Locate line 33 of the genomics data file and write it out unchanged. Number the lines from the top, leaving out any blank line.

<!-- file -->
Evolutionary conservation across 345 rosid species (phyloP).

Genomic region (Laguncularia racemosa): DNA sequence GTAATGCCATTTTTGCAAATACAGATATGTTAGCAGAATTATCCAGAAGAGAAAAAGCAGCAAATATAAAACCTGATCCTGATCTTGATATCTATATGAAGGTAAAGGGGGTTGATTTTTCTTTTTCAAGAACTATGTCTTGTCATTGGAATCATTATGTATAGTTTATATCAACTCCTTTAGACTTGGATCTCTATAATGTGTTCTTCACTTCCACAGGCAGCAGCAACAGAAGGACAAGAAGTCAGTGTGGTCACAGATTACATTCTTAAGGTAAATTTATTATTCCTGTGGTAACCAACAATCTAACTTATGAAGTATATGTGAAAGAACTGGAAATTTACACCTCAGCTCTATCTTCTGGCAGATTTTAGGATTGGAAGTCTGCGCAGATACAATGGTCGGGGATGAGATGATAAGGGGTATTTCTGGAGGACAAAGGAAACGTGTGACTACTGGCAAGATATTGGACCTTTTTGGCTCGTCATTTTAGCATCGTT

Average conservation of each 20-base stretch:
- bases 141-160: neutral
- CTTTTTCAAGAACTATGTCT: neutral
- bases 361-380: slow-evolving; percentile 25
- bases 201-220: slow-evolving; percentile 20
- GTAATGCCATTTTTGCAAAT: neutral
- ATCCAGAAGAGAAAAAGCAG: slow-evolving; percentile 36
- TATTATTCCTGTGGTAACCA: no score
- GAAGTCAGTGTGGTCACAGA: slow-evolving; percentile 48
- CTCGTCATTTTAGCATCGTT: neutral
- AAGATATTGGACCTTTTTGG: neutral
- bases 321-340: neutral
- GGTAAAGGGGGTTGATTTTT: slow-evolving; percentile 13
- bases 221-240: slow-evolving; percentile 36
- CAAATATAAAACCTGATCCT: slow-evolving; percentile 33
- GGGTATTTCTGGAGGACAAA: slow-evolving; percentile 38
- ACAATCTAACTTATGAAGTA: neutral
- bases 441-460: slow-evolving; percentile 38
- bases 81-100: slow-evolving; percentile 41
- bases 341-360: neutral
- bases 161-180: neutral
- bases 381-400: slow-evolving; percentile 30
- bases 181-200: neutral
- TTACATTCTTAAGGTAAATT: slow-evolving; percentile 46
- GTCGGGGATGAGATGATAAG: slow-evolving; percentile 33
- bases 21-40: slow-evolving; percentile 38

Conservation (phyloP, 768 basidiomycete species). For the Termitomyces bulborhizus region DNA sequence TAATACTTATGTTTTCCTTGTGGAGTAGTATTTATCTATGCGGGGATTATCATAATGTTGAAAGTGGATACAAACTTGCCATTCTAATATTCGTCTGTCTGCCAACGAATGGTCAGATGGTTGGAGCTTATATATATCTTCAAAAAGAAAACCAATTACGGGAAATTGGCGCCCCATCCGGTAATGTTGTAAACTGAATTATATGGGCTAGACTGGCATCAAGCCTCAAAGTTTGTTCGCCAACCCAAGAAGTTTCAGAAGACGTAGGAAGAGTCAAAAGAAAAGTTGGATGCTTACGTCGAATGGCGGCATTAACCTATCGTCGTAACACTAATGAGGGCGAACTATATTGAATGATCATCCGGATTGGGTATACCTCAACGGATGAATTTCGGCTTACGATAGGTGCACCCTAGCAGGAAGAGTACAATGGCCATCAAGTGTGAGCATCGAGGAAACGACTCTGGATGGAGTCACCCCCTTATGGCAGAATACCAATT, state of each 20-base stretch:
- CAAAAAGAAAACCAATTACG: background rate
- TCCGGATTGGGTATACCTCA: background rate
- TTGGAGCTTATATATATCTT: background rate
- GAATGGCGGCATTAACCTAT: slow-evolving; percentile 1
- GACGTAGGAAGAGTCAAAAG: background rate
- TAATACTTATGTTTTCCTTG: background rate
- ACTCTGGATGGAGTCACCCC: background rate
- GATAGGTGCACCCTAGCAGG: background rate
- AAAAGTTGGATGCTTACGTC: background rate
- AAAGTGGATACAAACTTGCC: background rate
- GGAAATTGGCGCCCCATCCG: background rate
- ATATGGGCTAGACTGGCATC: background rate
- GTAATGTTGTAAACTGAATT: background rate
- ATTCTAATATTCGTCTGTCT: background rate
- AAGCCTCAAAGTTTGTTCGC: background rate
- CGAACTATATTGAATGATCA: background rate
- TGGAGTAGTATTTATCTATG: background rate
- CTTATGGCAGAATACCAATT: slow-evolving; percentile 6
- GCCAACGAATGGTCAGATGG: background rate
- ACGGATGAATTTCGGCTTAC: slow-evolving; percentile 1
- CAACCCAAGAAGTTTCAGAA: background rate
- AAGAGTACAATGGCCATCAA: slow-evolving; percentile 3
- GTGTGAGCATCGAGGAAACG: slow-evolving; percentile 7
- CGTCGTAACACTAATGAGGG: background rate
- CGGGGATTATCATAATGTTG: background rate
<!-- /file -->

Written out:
- GAATGGCGGCATTAACCTAT: slow-evolving; percentile 1